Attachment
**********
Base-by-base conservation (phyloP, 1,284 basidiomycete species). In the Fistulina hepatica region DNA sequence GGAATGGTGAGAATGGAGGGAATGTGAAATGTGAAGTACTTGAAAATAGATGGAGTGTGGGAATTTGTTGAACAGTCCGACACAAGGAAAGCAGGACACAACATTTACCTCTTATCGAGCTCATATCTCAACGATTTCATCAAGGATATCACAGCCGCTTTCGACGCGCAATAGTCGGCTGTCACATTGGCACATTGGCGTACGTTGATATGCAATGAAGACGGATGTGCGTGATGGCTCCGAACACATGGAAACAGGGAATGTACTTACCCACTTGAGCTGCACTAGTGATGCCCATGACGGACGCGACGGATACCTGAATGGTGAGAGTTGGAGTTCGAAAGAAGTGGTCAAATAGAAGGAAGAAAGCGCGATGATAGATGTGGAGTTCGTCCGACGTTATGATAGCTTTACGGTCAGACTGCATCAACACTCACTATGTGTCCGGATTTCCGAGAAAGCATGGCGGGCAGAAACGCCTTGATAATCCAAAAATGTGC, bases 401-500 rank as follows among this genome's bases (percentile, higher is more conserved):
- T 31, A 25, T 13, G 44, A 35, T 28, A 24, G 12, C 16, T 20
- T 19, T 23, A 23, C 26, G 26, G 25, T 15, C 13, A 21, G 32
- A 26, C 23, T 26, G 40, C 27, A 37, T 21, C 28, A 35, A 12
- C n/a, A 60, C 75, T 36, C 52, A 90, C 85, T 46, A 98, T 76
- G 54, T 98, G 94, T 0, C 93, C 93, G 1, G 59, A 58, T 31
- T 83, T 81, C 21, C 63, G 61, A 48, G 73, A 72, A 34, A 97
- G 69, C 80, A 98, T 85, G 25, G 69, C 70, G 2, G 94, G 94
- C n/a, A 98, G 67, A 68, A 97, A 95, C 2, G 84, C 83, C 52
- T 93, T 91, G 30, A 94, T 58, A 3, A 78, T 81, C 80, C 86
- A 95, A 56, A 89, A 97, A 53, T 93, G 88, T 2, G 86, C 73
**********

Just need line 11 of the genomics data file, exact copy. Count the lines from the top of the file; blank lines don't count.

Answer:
- A 95, A 56, A 89, A 97, A 53, T 93, G 88, T 2, G 86, C 73